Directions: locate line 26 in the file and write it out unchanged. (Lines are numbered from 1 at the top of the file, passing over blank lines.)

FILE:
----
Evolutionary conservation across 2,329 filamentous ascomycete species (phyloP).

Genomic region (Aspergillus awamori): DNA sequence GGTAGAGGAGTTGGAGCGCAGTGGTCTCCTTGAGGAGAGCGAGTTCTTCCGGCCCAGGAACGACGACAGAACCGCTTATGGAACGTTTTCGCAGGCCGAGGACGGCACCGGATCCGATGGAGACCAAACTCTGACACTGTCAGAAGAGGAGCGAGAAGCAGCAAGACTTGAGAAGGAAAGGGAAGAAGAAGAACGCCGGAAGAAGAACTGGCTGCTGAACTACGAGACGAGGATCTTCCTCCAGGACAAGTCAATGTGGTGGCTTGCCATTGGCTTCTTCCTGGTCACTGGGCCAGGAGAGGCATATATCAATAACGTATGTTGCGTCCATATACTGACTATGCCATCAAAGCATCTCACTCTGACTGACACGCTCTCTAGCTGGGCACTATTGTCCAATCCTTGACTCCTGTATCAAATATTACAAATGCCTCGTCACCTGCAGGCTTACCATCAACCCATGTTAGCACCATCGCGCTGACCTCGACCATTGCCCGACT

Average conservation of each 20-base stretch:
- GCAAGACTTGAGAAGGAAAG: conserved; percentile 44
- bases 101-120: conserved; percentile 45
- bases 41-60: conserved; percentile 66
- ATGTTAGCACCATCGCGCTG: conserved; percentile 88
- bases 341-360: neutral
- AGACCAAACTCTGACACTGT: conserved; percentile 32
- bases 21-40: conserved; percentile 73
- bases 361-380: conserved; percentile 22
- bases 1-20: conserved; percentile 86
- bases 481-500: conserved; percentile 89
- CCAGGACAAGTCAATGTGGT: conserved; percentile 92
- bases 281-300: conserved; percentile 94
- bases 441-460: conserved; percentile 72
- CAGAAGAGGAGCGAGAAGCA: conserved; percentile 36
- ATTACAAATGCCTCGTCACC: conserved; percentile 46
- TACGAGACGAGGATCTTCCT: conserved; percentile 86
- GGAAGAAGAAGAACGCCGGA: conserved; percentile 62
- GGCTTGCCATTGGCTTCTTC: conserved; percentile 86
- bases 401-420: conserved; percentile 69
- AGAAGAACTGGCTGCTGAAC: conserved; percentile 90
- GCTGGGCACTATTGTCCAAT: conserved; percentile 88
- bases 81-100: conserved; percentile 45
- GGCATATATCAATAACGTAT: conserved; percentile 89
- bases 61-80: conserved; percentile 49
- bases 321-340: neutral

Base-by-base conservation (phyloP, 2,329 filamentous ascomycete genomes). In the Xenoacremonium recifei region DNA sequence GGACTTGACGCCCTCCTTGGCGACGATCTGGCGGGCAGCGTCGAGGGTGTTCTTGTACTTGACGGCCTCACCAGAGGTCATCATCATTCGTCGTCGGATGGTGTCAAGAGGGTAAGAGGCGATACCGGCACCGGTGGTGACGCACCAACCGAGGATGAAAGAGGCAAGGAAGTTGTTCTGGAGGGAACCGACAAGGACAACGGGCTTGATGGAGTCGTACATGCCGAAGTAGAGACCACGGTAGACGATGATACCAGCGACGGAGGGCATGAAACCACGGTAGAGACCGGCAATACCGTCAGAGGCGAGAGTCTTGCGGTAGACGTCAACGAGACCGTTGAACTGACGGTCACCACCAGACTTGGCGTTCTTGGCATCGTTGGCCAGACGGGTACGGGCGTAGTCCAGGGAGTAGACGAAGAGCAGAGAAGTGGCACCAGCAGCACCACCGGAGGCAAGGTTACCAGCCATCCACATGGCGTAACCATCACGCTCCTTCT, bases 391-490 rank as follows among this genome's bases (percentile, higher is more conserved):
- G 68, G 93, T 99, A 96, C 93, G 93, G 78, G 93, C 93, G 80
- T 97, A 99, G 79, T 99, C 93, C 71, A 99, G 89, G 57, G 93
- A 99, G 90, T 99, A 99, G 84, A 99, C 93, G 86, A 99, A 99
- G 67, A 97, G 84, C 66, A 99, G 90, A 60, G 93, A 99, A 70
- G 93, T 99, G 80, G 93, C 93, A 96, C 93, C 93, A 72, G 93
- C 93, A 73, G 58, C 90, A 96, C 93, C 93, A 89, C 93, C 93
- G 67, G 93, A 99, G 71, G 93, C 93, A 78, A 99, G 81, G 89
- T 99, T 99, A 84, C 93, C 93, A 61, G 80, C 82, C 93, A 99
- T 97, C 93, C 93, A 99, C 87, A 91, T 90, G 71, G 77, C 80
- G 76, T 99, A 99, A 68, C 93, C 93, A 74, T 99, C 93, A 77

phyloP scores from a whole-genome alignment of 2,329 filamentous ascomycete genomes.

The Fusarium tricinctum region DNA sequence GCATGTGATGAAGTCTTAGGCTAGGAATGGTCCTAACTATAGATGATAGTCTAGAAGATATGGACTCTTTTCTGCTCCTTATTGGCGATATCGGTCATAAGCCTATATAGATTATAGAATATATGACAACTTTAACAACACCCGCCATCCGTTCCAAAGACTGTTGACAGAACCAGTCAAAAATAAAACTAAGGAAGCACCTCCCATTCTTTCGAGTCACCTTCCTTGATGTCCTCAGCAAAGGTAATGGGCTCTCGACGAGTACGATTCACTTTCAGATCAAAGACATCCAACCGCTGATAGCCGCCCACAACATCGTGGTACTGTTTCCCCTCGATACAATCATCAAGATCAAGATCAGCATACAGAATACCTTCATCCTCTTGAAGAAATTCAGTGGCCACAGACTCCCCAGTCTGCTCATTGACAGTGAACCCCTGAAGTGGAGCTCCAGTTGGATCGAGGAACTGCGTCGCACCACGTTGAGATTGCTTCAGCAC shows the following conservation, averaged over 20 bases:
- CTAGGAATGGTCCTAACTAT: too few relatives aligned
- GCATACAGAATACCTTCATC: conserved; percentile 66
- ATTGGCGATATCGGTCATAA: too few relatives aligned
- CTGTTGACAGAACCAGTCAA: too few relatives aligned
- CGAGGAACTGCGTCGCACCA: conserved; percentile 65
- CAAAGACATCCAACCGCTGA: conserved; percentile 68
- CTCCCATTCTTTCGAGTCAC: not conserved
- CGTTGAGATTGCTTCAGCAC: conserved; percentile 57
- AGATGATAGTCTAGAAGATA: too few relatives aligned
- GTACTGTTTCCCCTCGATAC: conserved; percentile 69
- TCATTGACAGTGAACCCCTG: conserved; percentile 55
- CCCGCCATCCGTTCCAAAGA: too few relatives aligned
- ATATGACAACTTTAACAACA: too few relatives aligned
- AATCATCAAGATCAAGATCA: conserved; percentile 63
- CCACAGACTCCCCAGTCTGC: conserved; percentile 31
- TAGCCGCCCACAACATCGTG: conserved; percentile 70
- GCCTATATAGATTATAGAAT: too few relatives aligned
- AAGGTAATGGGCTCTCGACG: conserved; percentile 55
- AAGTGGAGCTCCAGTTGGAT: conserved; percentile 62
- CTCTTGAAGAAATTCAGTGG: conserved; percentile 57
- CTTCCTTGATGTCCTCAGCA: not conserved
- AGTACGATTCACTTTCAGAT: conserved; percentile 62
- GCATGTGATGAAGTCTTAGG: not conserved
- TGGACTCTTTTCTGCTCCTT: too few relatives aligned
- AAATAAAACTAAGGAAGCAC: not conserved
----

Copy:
- GGCATATATCAATAACGTAT: conserved; percentile 89